Saturday, November 15, 2014

Redeeming Middle School

Not long ago I found myself doing something I never thought I'd do: I took out some of my old diaries from junior high and started reading them to Anna.

Anna is 10 1/2. She's technically in middle school now, even if it's in a very small Christian school where everyone has known everyone for years. This is new to us. We haven't parented a middle-schooler before. And in my case, it's bringing back some no-so-wonderful memories.

Here's the thing: entering the tween and teen years to me feels like barreling quickly down a road where there's a big Danger sign looming ahead. Or maybe that's being melodramatic. Maybe it's more like construction ahead, and the words are Use Caution. Okay, so this analogy is not working, but my point is that I know what's coming, and I don't want to scare her, but I also don't want her to be blindsided.

And so I took out some of my old raggedy journals and began reading. I'm not sure if Anna thought I was crazy or was insanely curious. I quickly learned a number of things:

I watched a LOT of TV when I was 12. While I may have had writing talent, it wasn't reflected on the pages. My diaries would never hold a candle to any sort of Anne Frank-esque masterpieces. How many times did I need to write about episodes of Growing Pains or Mr. Belevedere?

Also -- I was a very, very oversensitive and resentful person, who was often angry at everyone.

Reading through the pages, and later hearing Anna recount stories from school (so-in-so's mad at us so she sat with the boys; I couldn't find a partner for the field trip because so-in-so always wants to be with her new friend now) makes me wince and recoil. It's kind of like whenever I remember the time I sprained my ankle really badly after tripping over a huge hemlock tree root up in Maine. I kind of shudder. I can still feel it.

Anna entering her tween years is making me relive mine. And I'm wondering: what good can I squeeze from this?

All I have to do is stop for a second and in a wild rush, I remember.

I remember walking into a new school year and suddenly realizing everyone cared about how everyone looked now, and wanted to talk about who liked who.

I remember being excited when a boy I liked call me, only to find out he was just calling to find out if my friend liked him.

I remember the list that circulated in 8th grade in which the boys ranked the girls on a scale of 1 to 10 and how my friends and I scored solid 3's.

I remember walking into a store to buy a school uniform and the clerk saying we were going to need to find something in the "chubette" section.

I remember the girl in gym who used the words from this commercial always on at the time ("Move over bacon, here comes something much leaner") to taunt me, which lead to my secret crash-diet.

I remember the fake love note from the boy who knew I liked him, who very much did not like me but just wanted to get my hopes up.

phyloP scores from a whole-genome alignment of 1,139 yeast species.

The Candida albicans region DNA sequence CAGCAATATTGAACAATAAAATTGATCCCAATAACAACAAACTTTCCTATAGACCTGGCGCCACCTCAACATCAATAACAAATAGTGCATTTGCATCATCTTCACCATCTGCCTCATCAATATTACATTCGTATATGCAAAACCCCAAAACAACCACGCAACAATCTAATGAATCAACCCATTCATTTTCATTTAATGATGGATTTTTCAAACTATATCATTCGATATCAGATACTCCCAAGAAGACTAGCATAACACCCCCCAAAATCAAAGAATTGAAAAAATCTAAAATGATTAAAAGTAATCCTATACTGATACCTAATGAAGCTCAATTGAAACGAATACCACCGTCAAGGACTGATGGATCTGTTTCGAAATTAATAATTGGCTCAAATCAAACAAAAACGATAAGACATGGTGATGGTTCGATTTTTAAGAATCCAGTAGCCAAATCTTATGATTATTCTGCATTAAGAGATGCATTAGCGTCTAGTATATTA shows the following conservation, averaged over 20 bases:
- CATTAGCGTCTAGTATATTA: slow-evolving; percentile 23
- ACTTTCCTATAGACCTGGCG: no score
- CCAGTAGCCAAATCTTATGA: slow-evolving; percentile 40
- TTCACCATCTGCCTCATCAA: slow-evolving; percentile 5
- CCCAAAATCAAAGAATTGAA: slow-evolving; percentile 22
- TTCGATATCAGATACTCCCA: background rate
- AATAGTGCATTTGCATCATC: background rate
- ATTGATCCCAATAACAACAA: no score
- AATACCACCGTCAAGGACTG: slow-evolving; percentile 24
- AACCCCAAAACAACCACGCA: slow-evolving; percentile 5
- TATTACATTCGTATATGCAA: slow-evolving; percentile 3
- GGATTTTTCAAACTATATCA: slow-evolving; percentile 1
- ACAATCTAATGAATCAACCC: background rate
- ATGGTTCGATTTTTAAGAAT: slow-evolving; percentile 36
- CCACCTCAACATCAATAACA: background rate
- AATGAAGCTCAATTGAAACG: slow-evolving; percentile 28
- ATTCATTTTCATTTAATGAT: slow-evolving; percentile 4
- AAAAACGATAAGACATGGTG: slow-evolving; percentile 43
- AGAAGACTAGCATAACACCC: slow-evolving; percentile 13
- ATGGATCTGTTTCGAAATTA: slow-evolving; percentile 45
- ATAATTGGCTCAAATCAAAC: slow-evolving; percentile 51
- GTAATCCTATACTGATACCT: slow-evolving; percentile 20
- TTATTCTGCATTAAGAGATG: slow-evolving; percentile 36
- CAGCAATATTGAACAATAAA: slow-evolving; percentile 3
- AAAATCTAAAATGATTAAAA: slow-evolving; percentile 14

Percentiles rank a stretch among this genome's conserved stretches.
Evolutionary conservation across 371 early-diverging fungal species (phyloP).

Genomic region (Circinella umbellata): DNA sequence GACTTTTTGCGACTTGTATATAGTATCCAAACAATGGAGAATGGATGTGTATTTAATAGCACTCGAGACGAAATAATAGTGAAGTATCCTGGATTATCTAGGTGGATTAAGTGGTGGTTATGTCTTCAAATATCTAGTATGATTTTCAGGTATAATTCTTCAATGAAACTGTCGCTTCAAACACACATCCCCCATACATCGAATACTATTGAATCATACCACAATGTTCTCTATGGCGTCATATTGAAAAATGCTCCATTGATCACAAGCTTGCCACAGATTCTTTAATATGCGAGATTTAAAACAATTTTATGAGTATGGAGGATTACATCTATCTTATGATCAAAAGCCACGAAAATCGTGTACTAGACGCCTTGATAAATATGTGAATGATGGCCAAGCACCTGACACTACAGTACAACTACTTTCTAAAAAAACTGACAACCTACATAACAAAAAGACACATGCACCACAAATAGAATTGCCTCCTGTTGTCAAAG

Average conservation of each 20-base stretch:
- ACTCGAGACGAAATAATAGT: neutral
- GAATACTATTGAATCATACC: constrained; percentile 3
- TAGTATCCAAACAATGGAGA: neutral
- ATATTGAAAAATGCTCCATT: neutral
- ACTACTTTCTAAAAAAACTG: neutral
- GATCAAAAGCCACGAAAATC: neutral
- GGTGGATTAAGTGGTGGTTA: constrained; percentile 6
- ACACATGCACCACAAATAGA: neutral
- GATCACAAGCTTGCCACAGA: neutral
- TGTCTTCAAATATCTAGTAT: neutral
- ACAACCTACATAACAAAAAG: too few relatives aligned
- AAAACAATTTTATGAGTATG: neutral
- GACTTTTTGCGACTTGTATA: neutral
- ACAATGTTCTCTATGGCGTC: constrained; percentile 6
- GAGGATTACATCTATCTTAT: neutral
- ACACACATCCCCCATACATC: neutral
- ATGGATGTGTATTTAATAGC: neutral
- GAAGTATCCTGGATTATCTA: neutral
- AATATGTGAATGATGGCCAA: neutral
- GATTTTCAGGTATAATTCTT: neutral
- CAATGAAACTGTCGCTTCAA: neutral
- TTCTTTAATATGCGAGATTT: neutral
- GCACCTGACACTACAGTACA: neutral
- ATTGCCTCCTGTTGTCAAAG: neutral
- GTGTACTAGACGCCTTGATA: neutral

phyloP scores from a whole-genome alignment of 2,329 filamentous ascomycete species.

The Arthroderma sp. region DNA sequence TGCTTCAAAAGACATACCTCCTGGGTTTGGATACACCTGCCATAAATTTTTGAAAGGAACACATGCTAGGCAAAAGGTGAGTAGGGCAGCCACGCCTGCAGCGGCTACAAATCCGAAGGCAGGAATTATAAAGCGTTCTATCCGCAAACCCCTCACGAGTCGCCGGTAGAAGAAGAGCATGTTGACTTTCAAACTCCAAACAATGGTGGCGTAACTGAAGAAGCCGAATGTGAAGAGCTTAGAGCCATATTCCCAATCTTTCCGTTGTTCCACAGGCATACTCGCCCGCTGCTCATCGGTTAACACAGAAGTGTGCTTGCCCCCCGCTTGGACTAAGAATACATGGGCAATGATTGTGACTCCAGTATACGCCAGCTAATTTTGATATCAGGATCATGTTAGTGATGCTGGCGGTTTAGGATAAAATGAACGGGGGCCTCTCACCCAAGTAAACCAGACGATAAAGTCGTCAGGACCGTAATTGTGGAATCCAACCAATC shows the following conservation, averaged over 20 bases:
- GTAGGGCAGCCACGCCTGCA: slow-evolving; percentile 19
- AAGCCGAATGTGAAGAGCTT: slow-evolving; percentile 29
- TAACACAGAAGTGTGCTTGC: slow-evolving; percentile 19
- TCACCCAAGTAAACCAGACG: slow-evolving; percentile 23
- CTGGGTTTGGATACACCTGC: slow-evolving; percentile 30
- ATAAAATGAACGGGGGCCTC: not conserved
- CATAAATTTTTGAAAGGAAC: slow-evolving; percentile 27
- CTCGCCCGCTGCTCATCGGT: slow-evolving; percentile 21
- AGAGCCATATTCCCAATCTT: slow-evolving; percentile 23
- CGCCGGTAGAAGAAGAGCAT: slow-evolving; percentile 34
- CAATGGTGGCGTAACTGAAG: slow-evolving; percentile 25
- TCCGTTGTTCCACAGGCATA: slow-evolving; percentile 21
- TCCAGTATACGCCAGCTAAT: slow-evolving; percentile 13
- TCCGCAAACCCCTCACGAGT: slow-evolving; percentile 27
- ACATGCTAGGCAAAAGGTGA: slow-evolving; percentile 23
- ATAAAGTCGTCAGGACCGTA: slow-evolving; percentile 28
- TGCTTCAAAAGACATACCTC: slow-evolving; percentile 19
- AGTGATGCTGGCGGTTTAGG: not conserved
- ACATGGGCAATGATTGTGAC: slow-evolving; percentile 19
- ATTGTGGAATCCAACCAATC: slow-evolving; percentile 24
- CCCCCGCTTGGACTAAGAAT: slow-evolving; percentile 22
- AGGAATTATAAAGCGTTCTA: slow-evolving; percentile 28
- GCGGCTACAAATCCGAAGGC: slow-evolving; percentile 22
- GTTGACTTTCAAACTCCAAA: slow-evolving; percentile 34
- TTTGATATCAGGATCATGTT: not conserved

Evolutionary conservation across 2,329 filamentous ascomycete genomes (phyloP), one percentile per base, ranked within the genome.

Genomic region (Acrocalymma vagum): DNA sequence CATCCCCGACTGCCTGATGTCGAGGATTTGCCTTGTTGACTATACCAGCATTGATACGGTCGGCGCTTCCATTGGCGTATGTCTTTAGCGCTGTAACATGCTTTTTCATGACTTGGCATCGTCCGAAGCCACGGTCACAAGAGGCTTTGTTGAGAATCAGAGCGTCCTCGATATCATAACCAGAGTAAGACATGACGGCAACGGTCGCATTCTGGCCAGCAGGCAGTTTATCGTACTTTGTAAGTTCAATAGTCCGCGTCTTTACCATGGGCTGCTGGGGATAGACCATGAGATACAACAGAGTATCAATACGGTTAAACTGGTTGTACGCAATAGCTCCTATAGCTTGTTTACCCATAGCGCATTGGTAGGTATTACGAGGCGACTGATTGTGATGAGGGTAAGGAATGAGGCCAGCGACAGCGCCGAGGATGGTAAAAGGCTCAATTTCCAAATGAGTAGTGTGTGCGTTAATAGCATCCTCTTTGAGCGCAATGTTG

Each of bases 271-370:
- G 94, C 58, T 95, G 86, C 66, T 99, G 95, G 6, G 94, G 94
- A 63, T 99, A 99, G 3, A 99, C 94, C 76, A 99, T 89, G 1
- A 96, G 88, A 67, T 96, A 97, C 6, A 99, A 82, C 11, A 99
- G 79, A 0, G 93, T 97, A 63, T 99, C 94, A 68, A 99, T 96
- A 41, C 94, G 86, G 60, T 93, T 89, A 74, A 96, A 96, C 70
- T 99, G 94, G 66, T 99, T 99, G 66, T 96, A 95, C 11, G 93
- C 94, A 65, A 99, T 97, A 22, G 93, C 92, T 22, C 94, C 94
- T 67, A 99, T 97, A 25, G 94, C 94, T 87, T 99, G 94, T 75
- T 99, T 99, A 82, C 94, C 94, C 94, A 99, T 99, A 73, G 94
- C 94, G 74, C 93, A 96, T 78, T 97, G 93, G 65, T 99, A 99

I remember my nickname -- Plastic -- because I didn't know how to properly blend foundation on my face.

I remember the girl who stood up in Social Studies and announced she hated me and that I was so ugly.

I remember the night at the school dance in which no one asked me to dance and concluded with me fighting back tears at the bleachers while listening to Tiffany belt out "All This Time."

I think of all of these things, and I know these are the stories that could be told in countless other iterations from millions of others. I think of these things, and I don't hurt anymore because of what happened to me but because I desperately wish I could prevent that kind of hurt from happening to my daughter.

I can't wave a wand and have her skip straight to 16. The only way out of this is through.

So what can I do?

I can pray. I can listen. I can remind her of who she truly is, in God's eyes, and that she is unconditionally loved by her family.

I can tell her, even if she won't believe me, that she WILL get through this. I'll never forget my friend's older sister, who was about 20 at the time, telling both of us that someday we'd look back at everything we were going through and see how silly it is. That we WOULD make it to the other side. That those people who seemed to have everything were just like any of us. I had trouble believing her, but I did hold on to those words for years.

And I can share my stories. I MUST share them because she has to know that she's not alone. That others have been where she is and we made it. I have to share them because sharing makes everything that happened worthwhile.

This is what I am learning more and more, these past few years: everything that happens to us can be redeemed. And everything can be of use. Even the long-ago taunts of mean-spirited kids.

I can give her the gift of my ridiculously detailed memory. I can unwrap these things so that she knows that these feelings that are so big and so painful and so raw have been felt by others. She doesn't have to be a victim. She can run this race and win. She's just got to take it one little step at a time, until she can look back with a wry smile and laugh. And pass her stories on to benefit the next one, just starting the journey.

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